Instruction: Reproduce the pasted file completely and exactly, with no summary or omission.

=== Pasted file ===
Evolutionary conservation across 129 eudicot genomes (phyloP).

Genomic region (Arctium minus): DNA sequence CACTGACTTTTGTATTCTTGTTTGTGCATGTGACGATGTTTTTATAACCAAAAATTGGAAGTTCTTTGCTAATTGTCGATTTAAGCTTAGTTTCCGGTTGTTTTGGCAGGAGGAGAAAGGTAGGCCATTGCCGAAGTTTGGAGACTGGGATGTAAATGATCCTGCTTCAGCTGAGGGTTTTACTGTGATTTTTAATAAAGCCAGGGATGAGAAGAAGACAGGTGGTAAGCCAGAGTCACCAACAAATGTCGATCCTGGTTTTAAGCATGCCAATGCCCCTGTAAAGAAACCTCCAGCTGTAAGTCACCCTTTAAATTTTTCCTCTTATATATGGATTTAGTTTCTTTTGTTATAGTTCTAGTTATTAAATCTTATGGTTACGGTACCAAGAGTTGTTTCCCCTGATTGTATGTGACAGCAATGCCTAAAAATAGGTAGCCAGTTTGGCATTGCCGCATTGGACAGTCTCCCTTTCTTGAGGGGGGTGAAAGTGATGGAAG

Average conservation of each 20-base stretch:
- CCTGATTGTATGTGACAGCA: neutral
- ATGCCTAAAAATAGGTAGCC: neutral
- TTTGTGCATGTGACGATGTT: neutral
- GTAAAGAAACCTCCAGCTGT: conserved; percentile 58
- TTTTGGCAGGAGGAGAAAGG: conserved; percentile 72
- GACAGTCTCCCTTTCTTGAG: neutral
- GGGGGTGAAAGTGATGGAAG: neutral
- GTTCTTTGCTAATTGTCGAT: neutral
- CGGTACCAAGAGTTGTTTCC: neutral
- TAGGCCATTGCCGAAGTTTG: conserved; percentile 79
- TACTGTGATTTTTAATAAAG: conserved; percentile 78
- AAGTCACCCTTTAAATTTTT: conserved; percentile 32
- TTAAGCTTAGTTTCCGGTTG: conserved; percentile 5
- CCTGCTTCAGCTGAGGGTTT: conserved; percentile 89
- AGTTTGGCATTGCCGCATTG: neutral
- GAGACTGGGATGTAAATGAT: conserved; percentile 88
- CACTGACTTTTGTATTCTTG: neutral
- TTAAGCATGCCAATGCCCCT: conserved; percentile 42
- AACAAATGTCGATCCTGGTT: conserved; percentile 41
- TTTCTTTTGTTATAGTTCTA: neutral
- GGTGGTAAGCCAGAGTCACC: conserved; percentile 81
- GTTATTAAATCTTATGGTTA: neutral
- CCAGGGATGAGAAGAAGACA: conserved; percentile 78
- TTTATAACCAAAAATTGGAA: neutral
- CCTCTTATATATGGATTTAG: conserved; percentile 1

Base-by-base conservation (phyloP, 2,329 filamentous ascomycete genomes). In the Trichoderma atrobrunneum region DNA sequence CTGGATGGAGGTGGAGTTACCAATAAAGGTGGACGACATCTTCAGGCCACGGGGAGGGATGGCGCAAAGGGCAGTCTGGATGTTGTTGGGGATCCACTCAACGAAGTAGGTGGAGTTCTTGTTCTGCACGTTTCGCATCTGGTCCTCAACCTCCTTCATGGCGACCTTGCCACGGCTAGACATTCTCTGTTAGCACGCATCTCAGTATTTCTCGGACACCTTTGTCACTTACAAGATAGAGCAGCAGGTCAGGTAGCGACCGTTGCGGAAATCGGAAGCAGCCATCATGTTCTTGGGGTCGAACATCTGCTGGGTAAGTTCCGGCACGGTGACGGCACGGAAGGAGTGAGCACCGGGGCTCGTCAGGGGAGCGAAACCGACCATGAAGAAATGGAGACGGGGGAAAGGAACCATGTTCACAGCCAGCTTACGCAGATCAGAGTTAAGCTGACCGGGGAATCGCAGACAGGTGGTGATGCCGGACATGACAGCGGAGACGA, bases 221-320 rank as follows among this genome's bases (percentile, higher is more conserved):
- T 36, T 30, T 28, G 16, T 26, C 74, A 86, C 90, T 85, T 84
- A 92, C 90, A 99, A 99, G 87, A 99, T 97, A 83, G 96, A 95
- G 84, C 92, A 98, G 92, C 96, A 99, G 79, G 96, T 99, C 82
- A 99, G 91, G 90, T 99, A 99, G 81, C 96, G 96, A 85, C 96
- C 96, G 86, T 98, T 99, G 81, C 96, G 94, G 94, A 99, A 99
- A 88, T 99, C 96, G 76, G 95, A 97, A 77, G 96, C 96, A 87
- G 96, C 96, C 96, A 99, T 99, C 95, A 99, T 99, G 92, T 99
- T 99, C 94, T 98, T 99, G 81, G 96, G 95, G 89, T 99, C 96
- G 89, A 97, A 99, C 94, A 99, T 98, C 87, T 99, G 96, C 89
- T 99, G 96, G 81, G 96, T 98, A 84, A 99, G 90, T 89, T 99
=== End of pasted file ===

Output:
Evolutionary conservation across 129 eudicot genomes (phyloP).

Genomic region (Arctium minus): DNA sequence CACTGACTTTTGTATTCTTGTTTGTGCATGTGACGATGTTTTTATAACCAAAAATTGGAAGTTCTTTGCTAATTGTCGATTTAAGCTTAGTTTCCGGTTGTTTTGGCAGGAGGAGAAAGGTAGGCCATTGCCGAAGTTTGGAGACTGGGATGTAAATGATCCTGCTTCAGCTGAGGGTTTTACTGTGATTTTTAATAAAGCCAGGGATGAGAAGAAGACAGGTGGTAAGCCAGAGTCACCAACAAATGTCGATCCTGGTTTTAAGCATGCCAATGCCCCTGTAAAGAAACCTCCAGCTGTAAGTCACCCTTTAAATTTTTCCTCTTATATATGGATTTAGTTTCTTTTGTTATAGTTCTAGTTATTAAATCTTATGGTTACGGTACCAAGAGTTGTTTCCCCTGATTGTATGTGACAGCAATGCCTAAAAATAGGTAGCCAGTTTGGCATTGCCGCATTGGACAGTCTCCCTTTCTTGAGGGGGGTGAAAGTGATGGAAG

Average conservation of each 20-base stretch:
- CCTGATTGTATGTGACAGCA: neutral
- ATGCCTAAAAATAGGTAGCC: neutral
- TTTGTGCATGTGACGATGTT: neutral
- GTAAAGAAACCTCCAGCTGT: conserved; percentile 58
- TTTTGGCAGGAGGAGAAAGG: conserved; percentile 72
- GACAGTCTCCCTTTCTTGAG: neutral
- GGGGGTGAAAGTGATGGAAG: neutral
- GTTCTTTGCTAATTGTCGAT: neutral
- CGGTACCAAGAGTTGTTTCC: neutral
- TAGGCCATTGCCGAAGTTTG: conserved; percentile 79
- TACTGTGATTTTTAATAAAG: conserved; percentile 78
- AAGTCACCCTTTAAATTTTT: conserved; percentile 32
- TTAAGCTTAGTTTCCGGTTG: conserved; percentile 5
- CCTGCTTCAGCTGAGGGTTT: conserved; percentile 89
- AGTTTGGCATTGCCGCATTG: neutral
- GAGACTGGGATGTAAATGAT: conserved; percentile 88
- CACTGACTTTTGTATTCTTG: neutral
- TTAAGCATGCCAATGCCCCT: conserved; percentile 42
- AACAAATGTCGATCCTGGTT: conserved; percentile 41
- TTTCTTTTGTTATAGTTCTA: neutral
- GGTGGTAAGCCAGAGTCACC: conserved; percentile 81
- GTTATTAAATCTTATGGTTA: neutral
- CCAGGGATGAGAAGAAGACA: conserved; percentile 78
- TTTATAACCAAAAATTGGAA: neutral
- CCTCTTATATATGGATTTAG: conserved; percentile 1

Base-by-base conservation (phyloP, 2,329 filamentous ascomycete genomes). In the Trichoderma atrobrunneum region DNA sequence CTGGATGGAGGTGGAGTTACCAATAAAGGTGGACGACATCTTCAGGCCACGGGGAGGGATGGCGCAAAGGGCAGTCTGGATGTTGTTGGGGATCCACTCAACGAAGTAGGTGGAGTTCTTGTTCTGCACGTTTCGCATCTGGTCCTCAACCTCCTTCATGGCGACCTTGCCACGGCTAGACATTCTCTGTTAGCACGCATCTCAGTATTTCTCGGACACCTTTGTCACTTACAAGATAGAGCAGCAGGTCAGGTAGCGACCGTTGCGGAAATCGGAAGCAGCCATCATGTTCTTGGGGTCGAACATCTGCTGGGTAAGTTCCGGCACGGTGACGGCACGGAAGGAGTGAGCACCGGGGCTCGTCAGGGGAGCGAAACCGACCATGAAGAAATGGAGACGGGGGAAAGGAACCATGTTCACAGCCAGCTTACGCAGATCAGAGTTAAGCTGACCGGGGAATCGCAGACAGGTGGTGATGCCGGACATGACAGCGGAGACGA, bases 221-320 rank as follows among this genome's bases (percentile, higher is more conserved):
- T 36, T 30, T 28, G 16, T 26, C 74, A 86, C 90, T 85, T 84
- A 92, C 90, A 99, A 99, G 87, A 99, T 97, A 83, G 96, A 95
- G 84, C 92, A 98, G 92, C 96, A 99, G 79, G 96, T 99, C 82
- A 99, G 91, G 90, T 99, A 99, G 81, C 96, G 96, A 85, C 96
- C 96, G 86, T 98, T 99, G 81, C 96, G 94, G 94, A 99, A 99
- A 88, T 99, C 96, G 76, G 95, A 97, A 77, G 96, C 96, A 87
- G 96, C 96, C 96, A 99, T 99, C 95, A 99, T 99, G 92, T 99
- T 99, C 94, T 98, T 99, G 81, G 96, G 95, G 89, T 99, C 96
- G 89, A 97, A 99, C 94, A 99, T 98, C 87, T 99, G 96, C 89
- T 99, G 96, G 81, G 96, T 98, A 84, A 99, G 90, T 89, T 99